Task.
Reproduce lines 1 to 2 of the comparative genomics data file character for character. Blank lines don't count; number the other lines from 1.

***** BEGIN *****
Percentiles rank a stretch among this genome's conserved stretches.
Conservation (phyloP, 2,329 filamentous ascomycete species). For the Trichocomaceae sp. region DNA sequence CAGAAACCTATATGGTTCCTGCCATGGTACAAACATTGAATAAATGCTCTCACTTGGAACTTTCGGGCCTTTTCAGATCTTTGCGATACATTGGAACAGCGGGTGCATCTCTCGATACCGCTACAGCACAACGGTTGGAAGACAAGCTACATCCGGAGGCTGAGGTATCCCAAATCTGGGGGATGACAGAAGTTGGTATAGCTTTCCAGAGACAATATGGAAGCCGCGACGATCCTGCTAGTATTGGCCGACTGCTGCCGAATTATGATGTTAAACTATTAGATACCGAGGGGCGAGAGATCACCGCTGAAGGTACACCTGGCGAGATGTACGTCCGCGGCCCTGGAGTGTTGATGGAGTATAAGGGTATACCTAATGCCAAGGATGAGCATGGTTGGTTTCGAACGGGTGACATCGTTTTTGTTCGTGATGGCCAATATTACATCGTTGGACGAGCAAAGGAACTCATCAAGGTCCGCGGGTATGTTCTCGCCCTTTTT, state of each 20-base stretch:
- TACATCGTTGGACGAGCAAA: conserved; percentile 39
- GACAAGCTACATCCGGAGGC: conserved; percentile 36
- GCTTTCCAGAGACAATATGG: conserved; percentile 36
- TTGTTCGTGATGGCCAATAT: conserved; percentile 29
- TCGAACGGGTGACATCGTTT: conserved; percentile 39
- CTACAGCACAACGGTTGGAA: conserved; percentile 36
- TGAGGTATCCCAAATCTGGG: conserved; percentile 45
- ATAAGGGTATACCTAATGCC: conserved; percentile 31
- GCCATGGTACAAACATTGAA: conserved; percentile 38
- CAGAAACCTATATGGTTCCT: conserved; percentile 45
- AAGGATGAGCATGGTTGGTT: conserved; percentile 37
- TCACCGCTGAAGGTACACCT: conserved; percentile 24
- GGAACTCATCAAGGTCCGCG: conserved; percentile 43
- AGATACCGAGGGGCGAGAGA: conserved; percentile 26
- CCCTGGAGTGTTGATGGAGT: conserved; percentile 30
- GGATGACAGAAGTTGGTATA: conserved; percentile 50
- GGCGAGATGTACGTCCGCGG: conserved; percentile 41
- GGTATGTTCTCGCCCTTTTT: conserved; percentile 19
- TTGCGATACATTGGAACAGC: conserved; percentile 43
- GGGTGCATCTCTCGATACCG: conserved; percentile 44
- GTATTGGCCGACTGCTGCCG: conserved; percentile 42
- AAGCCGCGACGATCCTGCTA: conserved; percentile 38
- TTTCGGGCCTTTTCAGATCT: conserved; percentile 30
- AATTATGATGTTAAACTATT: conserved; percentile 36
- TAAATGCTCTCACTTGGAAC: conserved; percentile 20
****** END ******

Percentiles rank a stretch among this genome's conserved stretches.
Conservation (phyloP, 2,329 filamentous ascomycete species). For the Trichocomaceae sp. region DNA sequence CAGAAACCTATATGGTTCCTGCCATGGTACAAACATTGAATAAATGCTCTCACTTGGAACTTTCGGGCCTTTTCAGATCTTTGCGATACATTGGAACAGCGGGTGCATCTCTCGATACCGCTACAGCACAACGGTTGGAAGACAAGCTACATCCGGAGGCTGAGGTATCCCAAATCTGGGGGATGACAGAAGTTGGTATAGCTTTCCAGAGACAATATGGAAGCCGCGACGATCCTGCTAGTATTGGCCGACTGCTGCCGAATTATGATGTTAAACTATTAGATACCGAGGGGCGAGAGATCACCGCTGAAGGTACACCTGGCGAGATGTACGTCCGCGGCCCTGGAGTGTTGATGGAGTATAAGGGTATACCTAATGCCAAGGATGAGCATGGTTGGTTTCGAACGGGTGACATCGTTTTTGTTCGTGATGGCCAATATTACATCGTTGGACGAGCAAAGGAACTCATCAAGGTCCGCGGGTATGTTCTCGCCCTTTTT, state of each 20-base stretch: